Dealing with the Impact
Working directly with both victims and survivors can be very stressful and draining, and requires certain skills. Careful selection of staff is important for victim assistance professionals. Screening procedures should be able to determine psychological, emotional, behavioral, physical and cognitive potentials of applicants for caregivers and front line workers to be sure that they will be able to appropriately handle the stress of the job.
Studies have shown that the more training that a person undergoes for her/his job, the more competent they feel and the less stress they suffer when thrust into performing under extraordinary circumstances. Another valuable activity to people working in crisis situations is the opportunity to practice their skills continually under peace time environments through role plays and exercises and getting regular feedback on their effectiveness. Through training and workshops undertaken with other agencies and offices also offer caregivers an increased opportunity to develop the networks of support among their colleagues and peers. Training should include information regarding special needs of victims and survivors because of the nature of the harm inflicted or because of factors such as sex, age, language, religion, political associations, cultural beliefs or practices, birth or family status, ethnic origin and disability.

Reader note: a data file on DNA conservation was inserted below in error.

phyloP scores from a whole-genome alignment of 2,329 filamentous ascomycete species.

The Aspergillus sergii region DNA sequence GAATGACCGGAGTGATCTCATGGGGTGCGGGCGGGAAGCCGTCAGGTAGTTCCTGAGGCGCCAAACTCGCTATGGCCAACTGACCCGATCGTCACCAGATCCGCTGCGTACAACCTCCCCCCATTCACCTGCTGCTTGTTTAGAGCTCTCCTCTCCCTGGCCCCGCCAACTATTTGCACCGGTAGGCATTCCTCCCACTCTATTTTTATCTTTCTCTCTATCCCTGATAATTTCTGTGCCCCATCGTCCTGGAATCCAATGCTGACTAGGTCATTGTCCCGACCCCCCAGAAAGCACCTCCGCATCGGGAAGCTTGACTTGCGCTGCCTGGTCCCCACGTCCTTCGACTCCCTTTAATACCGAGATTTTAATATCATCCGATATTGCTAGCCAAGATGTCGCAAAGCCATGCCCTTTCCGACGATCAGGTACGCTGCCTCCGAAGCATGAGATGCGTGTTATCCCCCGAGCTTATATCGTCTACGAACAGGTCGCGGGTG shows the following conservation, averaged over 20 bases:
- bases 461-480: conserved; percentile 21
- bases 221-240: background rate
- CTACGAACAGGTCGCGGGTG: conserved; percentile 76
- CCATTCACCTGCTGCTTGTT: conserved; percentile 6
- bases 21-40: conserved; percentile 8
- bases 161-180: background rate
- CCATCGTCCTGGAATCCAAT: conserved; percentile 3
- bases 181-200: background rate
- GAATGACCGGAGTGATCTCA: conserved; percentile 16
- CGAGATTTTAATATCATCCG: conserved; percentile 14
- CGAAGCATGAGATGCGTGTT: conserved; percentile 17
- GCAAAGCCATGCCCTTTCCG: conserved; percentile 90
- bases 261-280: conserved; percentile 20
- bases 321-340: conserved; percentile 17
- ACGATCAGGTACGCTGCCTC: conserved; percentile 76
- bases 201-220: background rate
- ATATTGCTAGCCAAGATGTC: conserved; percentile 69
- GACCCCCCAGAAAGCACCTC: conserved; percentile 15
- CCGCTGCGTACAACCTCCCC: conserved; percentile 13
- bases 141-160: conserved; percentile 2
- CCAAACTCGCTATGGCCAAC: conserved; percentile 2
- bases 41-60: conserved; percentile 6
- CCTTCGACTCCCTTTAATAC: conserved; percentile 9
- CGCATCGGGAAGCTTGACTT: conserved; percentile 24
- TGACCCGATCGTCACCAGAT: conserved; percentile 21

The value of regularly scheduled individual or even group meetings among caregivers has been least recognize in the Philippines. Very few institutions and agencies practice or even incorporate among their plans the need for their own people's or staff's debriefings. Of course this factor would depend on the understanding and capability of the institution or organization to provide recognition or acknowledgements for a job well done. But most caregivers do really suffer from stress because of inadequate recognition for their work and success. Recognition and acknowledgements may figure as a simple posting of pictures of outstanding caregivers in the institution's publication, holding special recognition events, publication of names through the local media or even sending thank you notes to the deserving person.
Guidelines for Working with Victims
If the caregiver is ill-trained, ill-advised or ill-informed about the limits and scope of their work or their obligation as to the extent of their involvement in the victim or survivor's lives, this may be another source of frustration. As such, specific policies guidelines and orientation should be developed and implemented among the caregivers. Examples could be guidelines on the number of visits to a victim's house, proper use of resources, accepted intervention procedures, etc.